The challenges of an audit can be compounded by some revenue authority schemes that provide incentives for officials to maximize assessments, says Ball. However, soaring use of data and data analytics, both by authorities and businesses, is changing the way that audits and enforcement will happen, says Ball.
“That’s a tidal wave that’s sweeping through the countries of this region,” says Ball. “I think it’s going to be increasingly used by reformists to address issues of collection efficiency and corruption within the collection agencies.”
But even as governments focus on resolving longstanding indirect tax issues, the digital economy has raised a slew of new, especially cross-border challenges. Mike Semes, EY’s Pennsylvania-based National Director State and Local Tax Controversy Services, says a large proportion of future controversies will arise from the digital economy.
“Our clients want to know what the rules are, so that they can play by the rules,” says Semes. “Further, it is extremely difficult for state laws and regulations to keep up with the pace at which business is changing.”
Semes says online retailing poses enormous tax administration tests. For example, when an online retailer doesn’t charge sales tax to a customer from another US state or country, the customer is obliged to remit the tax, but few, if any, customers do so. As a result, governments are taking a big hit on tax revenues.
Governments must also work to create a consensus on how to address the services side of indirect taxation, which is increasingly the heart of the cross-border economy, says Itai Grinberg, Professor of Law at Georgetown University in Washington, DC.
These issues will become increasingly important going forward as countries rely more on indirect taxes and reduce their reliance on direct taxes, according to Grinberg. “The question is whether that attention is coordinated in a way that prevents cross-border services from being overtaxed on the indirect side,” Grinberg says. “That is probably one of the next serious questions that will arise, both for indirect taxation and for international tax globally.”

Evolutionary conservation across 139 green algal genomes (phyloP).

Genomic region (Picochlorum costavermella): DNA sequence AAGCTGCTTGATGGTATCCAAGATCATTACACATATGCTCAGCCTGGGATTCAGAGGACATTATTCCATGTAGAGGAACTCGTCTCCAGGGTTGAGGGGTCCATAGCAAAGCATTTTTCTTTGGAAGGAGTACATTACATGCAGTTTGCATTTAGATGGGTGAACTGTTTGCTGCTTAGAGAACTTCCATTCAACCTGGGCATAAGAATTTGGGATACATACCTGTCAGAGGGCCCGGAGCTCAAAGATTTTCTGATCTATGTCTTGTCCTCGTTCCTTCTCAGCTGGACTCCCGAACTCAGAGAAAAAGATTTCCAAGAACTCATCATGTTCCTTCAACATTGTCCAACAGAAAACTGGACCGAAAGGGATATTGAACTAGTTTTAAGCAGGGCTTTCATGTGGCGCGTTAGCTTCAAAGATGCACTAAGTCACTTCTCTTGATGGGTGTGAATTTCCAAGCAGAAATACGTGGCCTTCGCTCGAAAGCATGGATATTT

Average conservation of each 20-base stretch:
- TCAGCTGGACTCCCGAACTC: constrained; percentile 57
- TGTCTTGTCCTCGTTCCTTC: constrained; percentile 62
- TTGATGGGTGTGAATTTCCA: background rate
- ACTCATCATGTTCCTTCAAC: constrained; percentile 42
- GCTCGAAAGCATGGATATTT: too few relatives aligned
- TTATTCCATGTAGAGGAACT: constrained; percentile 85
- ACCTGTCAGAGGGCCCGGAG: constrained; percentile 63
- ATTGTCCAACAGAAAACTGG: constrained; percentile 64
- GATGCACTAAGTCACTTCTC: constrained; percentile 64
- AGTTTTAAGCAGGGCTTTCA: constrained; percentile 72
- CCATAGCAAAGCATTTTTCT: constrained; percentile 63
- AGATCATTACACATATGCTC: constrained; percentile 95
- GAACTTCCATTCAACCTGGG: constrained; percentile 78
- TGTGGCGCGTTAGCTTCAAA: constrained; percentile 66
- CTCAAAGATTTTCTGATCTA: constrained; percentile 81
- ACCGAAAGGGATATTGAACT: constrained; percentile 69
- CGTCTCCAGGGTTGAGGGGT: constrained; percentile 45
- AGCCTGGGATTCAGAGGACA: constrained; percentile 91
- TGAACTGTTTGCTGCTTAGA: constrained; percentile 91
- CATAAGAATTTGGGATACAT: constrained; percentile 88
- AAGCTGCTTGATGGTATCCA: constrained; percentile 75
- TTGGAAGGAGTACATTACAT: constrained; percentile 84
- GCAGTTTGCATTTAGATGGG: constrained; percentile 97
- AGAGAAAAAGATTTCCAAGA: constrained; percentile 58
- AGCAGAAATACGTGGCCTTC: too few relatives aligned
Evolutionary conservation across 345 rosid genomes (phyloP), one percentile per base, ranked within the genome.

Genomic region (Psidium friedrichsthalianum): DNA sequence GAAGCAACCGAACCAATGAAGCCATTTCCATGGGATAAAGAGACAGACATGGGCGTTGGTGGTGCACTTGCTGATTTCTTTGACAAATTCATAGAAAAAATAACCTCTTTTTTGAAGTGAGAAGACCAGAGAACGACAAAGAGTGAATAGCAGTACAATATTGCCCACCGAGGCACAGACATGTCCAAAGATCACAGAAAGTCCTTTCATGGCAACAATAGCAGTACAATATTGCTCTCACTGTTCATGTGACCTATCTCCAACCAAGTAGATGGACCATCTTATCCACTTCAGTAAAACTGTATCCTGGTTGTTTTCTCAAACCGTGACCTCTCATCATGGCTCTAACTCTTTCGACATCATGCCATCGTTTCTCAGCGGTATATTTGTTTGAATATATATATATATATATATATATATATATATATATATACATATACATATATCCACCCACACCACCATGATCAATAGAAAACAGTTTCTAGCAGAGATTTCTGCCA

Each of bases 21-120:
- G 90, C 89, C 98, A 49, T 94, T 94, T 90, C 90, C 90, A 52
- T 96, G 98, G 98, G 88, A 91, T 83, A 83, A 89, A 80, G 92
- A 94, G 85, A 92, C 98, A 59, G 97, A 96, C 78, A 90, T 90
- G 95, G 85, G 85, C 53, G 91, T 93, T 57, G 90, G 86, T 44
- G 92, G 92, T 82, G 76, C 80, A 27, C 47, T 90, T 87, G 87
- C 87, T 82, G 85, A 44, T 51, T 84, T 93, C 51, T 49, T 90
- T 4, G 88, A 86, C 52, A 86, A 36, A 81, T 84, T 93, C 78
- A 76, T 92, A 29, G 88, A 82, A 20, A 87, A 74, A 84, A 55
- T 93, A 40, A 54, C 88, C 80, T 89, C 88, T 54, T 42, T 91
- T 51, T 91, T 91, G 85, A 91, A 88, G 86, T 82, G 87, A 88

On the hook
Since going after individuals is administratively unfeasible, many US states have now adopted what they call a bright-line nexus call to define the responsibilities of online vendors. Even if a company has no physical operations in a particular state, it is liable for collecting and paying sales taxes if the company’s in-state revenues exceed US$500,000. The bright-line threshold exempts small businesses that would otherwise face disproportionate costs from collecting VAT on cross-border transactions.
The European Commission, which supervises tax collection in Europe, has reached similar, albeit stricter, conclusions. In January 2015, the EU shifted to a destination basis for VAT collection for broadcasting, electronic services and telecommunications within Europe. Now the supplier has to collect VAT at the rate of the state where the customer lives, and remit the tax to the government there via the so-called Mini One Stop Shop run by national tax authorities.
This initiative failed to resolve controversy, however, because turnover thresholds at which vendors were required to register for VAT vary from country to country, and EU rules made cross-border online vendors liable for VAT no matter how small their sales. Small sellers of online services, including designers, authors and musicians, voiced concerns about the administrative and financial burdens.
‘Level the playing field’
In December 2016, the Commission adopted its VAT Digital Single Market Package, which seeks to make it easier for e-commerce businesses to comply with VAT regulations. Given that EU businesses are reckoned to incur VAT compliance costs averaging €8,000 a year in each state where they operate, the change is expected to save firms €2.3 billion a year. This should counter intensifying controversy and help innovative start-ups challenge the dominance of existing online platforms.
Australia’s revenue lawmakers have wrestled with similar issues. In 2017, Australia will reduce the AU$1,000 limit under which one can personally import items GST-free, a step that should help “level the playing field between Australian retailers and online sellers,” according to Howard Adams, EY Asia Pacific Law Leader. But this is only a first step in reducing VAT controversy, he says. “No doubt there will be more changes as the tax system tries to keep up with the digital revolution.”
Key action points
- Track legal rulings on VAT liabilities and nexus in jurisdictions where you are present and verify that you are conforming to emerging obligations
- Prepare now to implement new laws and directives on VAT being introduced in the European Union and elsewhere in a drive to tax the digital economy
- Engage with tax authorities early to highlight areas of uncertainty arising from increasing online transactions and help shape new laws
This article was originally published in Tax Insights on 27 Feb 2017.